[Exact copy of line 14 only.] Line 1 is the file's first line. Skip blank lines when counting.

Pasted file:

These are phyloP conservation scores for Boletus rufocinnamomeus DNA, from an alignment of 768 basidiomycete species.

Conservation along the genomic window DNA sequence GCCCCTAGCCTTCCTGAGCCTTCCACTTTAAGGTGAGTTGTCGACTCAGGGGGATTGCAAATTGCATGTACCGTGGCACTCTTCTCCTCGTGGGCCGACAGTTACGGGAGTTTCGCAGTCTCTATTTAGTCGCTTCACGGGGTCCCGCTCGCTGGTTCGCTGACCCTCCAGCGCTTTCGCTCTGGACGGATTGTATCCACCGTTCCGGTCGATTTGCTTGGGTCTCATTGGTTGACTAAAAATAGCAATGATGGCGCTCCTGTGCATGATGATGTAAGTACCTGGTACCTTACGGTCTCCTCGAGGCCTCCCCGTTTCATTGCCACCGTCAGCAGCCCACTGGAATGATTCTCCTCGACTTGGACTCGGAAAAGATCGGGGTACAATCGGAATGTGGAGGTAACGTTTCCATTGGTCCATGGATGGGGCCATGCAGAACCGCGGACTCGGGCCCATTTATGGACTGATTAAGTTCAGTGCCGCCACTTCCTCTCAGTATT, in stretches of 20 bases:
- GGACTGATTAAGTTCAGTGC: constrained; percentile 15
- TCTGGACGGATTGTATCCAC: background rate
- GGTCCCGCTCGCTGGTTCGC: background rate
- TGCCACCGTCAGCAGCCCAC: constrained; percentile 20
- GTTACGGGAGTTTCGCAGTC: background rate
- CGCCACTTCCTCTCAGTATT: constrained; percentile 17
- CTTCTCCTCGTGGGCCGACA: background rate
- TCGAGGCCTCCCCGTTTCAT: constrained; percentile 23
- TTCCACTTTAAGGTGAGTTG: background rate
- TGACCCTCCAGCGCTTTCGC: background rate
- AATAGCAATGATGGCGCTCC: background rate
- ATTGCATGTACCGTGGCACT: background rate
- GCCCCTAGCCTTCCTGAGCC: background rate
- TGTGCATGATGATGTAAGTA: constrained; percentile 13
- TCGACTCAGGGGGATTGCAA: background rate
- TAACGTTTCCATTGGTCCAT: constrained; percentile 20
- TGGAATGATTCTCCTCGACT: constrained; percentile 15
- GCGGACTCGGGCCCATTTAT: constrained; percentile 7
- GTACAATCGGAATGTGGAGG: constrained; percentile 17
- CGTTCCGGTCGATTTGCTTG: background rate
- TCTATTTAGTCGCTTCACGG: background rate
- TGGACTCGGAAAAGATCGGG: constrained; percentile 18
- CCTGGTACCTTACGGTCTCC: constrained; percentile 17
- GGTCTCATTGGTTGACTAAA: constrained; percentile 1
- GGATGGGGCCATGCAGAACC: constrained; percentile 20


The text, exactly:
- ATTGCATGTACCGTGGCACT: background rate